Nutrient Cycling - the Biogeochemical Cycles
|Figure 2.24: Four Spheres. Source: Todd Berget|
Nutrient cycles are systems by which substances (chemical elements or molecules) move through the biotic (living) compartment of the earth—or the biosphere— as well as the three abiotic (non-living) compartments of the earth: the lithosphere (crust and upper mantle of the earth), the atmosphere (the gasses surrounding the earth), and hydrosphere (the water of the earth). Through this biogeochemical cycling, nutrients such as oxygen, carbon, nitrogen, phosphorous, and sulfur are used and recycled. Each of these cycles is complex. These brief descriptions and diagrams will provide a general overview of how these systems work and why they are important.
Scientists classify the living and non-living material of the earth into four spheres (Figure 2.24).
The lithosphere includes the entire crust of the earth. “Litho” is the Greek word for stone. From the highest peak in Waterton National Park to the rich soil of the Mission Valley, this is all part of the lithosphere.
The hydrosphere includes all of the water of the earth. “Hydro” is the Greek word for water. The glaciers of Glacier National Park, lakes, rivers, and streams—and even the moisture in the air is part of the hydrosphere.
The atmosphere is the air around us. “Atmo” is the Greek word for air. The atmosphere is made up of 79% nitrogen and almost 21% oxygen: the rest is carbon dioxide and other gasses.
The biosphere is composed of the living organisms. “Bio” is the Greek word for life. The biosphere includes all life, from the single-celled organisms in a pond to the mighty grizzly bear, and from tiny lichens to Douglas-fir trees.
These four spheres are interconnected. As an example, a bull trout (part of the biosphere) swims upstream (part of the hydrosphere) to spawn. Some water from the stream (hydrosphere) trickles through the rock and soil (part of the lithosphere).
Changes to spheres can be natural (earthquake) or human caused (air pollution), and changes in one sphere often result in changes in another. Changes can be local (a flood may spread only a few miles) or widespread (the change in ocean currents from an El Nińo event can change the weather across a continent). The four spheres work together to create our environment and sustain life on earth. Within the environment are the smaller systems called ecosystems.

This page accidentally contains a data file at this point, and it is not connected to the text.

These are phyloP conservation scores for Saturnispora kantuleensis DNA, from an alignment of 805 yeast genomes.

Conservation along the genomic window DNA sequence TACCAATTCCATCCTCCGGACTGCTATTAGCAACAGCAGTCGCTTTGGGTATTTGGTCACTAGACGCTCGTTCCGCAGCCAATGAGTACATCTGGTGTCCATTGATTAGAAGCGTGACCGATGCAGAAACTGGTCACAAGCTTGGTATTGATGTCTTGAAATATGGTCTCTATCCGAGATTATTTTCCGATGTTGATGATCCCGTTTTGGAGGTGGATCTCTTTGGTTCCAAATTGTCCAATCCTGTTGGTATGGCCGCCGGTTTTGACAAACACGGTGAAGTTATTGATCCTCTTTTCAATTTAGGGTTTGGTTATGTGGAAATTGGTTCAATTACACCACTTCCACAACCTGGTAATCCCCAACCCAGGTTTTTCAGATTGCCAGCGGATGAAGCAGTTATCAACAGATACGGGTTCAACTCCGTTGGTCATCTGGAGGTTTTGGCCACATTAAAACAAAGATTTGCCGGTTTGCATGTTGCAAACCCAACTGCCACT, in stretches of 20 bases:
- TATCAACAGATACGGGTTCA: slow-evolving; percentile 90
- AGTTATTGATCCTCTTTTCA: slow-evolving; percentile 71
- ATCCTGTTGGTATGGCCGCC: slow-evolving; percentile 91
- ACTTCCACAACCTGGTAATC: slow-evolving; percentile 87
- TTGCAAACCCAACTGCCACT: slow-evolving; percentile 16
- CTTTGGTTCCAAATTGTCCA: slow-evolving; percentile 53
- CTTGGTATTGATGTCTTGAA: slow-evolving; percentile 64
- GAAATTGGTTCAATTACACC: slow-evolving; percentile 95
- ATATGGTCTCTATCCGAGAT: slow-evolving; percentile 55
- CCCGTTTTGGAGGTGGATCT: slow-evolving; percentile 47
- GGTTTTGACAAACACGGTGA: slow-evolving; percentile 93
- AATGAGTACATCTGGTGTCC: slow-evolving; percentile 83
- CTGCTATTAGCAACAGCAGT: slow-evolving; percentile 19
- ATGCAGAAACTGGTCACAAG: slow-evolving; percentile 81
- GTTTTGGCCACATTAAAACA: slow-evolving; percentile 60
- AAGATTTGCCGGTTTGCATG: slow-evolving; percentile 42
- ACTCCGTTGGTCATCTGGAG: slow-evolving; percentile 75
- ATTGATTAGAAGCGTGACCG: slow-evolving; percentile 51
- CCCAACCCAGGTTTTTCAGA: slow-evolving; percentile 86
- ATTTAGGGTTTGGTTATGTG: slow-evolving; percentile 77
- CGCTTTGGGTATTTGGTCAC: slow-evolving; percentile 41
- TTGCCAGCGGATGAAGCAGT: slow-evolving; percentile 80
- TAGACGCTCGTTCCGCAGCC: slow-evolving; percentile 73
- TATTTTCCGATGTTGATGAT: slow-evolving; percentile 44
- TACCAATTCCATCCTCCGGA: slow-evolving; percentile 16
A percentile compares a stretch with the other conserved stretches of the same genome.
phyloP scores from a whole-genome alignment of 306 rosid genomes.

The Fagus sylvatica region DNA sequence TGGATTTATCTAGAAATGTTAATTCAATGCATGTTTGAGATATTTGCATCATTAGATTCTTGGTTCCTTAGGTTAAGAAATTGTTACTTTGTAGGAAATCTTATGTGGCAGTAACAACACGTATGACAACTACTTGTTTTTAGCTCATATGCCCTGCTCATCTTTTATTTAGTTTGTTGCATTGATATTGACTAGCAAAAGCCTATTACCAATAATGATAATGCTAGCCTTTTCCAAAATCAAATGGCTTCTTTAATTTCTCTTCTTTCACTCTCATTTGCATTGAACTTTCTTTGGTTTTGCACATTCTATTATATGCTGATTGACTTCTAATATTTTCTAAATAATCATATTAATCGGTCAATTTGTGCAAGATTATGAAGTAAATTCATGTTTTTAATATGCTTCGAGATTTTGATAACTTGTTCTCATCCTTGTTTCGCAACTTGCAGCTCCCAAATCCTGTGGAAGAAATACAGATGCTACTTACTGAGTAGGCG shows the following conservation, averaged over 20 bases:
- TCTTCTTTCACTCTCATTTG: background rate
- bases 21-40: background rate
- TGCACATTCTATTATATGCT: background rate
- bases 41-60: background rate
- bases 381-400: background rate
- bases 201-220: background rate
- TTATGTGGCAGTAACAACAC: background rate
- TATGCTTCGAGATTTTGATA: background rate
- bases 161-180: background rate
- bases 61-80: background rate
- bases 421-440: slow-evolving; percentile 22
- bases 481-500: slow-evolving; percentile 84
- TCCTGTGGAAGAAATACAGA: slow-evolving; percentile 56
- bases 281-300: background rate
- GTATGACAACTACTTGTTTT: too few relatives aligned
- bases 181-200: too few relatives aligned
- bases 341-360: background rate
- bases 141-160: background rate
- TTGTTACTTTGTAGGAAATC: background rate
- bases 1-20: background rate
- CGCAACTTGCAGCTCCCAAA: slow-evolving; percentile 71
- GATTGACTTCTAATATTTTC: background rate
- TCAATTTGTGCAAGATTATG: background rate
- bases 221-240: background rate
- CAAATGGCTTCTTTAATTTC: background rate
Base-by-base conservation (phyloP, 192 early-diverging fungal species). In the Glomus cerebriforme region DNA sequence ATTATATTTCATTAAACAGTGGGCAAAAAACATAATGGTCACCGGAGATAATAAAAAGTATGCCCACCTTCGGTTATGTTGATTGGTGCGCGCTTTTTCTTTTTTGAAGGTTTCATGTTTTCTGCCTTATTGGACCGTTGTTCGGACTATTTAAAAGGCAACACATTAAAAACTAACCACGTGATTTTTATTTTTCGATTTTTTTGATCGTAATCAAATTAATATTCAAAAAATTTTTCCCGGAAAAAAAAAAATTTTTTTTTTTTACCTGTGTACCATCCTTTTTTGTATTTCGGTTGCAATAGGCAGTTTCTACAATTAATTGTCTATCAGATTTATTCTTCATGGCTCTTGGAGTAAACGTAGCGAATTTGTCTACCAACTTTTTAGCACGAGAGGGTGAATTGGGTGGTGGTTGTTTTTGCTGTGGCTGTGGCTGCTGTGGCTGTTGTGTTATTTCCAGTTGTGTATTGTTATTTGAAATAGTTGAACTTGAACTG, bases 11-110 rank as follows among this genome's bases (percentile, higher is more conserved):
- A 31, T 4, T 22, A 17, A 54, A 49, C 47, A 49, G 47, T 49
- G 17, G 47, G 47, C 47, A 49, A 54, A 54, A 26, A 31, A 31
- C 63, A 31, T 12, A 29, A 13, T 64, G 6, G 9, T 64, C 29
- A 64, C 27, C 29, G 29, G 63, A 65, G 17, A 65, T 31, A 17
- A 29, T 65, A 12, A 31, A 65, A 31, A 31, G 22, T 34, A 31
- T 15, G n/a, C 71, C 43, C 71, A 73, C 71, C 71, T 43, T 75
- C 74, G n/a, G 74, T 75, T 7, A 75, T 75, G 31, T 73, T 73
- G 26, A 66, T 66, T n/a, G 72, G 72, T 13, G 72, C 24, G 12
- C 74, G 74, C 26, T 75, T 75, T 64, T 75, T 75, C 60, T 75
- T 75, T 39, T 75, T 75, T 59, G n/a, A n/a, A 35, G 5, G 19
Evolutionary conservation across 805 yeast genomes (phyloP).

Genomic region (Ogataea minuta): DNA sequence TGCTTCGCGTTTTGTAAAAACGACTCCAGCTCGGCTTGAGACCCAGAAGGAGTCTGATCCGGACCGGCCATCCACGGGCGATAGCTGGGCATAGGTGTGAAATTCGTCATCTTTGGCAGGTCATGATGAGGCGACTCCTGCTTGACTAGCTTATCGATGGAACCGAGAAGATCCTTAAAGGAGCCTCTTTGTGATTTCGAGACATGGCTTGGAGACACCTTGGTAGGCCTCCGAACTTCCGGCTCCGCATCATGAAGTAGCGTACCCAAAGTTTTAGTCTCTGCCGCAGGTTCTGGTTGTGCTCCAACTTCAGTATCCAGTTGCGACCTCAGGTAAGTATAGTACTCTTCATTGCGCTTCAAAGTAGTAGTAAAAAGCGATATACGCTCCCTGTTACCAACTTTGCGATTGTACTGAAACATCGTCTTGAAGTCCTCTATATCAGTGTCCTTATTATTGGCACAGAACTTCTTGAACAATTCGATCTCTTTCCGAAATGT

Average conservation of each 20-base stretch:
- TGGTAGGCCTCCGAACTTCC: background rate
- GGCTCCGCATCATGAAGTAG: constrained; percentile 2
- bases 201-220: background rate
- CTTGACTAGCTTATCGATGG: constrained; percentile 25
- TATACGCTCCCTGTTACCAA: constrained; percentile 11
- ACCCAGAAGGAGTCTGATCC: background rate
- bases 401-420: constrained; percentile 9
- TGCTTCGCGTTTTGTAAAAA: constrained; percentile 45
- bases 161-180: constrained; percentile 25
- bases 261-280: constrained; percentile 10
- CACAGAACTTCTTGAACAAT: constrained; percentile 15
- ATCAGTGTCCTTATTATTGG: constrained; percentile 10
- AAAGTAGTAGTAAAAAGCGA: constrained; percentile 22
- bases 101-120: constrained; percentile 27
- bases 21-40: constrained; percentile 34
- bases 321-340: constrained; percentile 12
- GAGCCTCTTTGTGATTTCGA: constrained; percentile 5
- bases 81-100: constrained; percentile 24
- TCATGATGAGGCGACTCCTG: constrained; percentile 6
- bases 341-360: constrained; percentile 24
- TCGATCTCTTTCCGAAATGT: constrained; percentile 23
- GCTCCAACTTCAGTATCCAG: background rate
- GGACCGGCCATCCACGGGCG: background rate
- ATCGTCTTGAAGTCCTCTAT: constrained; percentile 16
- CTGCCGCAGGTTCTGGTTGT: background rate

Most of the earth’s oxygen is contained within the rock materials of the earth’s crust and mantle. A very small amount of free oxygen exists in either the biosphere or atmosphere. The greatest source of atmospheric oxygen is plant photosynthesis which produces sugars and oxygen from carbon dioxide and water. Photosynthesizing organisms include plants on land and in the water. Photosynthesis maintains the level of oxygen in the atmosphere and provides energy to all life forms—either directly (for the plants themselves) or indirectly (as the food source for organisms that consume the plants, and, ultimately the organisms that consume them). Additional atmospheric oxygen is the result of photolysis, a breaking down by ultraviolet radiation of atmospheric water and nitrite into component atoms. The atmosphere loses oxygen as organisms respire and decay, methods by which bacteria and animal life consume oxygen and release carbon dioxide.
One of the most important cycles on earth, the carbon cycle is the process through which the organisms of the biosphere recycle and reuse of carbon. Carbon moves through four interconnected reservoirs: the atmosphere, the terrestrial biosphere (including non-living organic materials and freshwater systems), the oceans, and sediments (including fossil fuels). Carbon moves between these reservoirs as a result of biological, chemical, physical, and geological processes. The ocean holds the largest active reservoir of carbon near the earth’s surface. Forests store 86% of the above-ground carbon and 73% of the soil carbon. Carbon is released into the atmosphere through plant and animal respiration; the decay of plant and animal material; the burning of fossil fuels such as coal, oil, and natural gasses; volcanic eruptions; and in reactions at the surface of the oceans.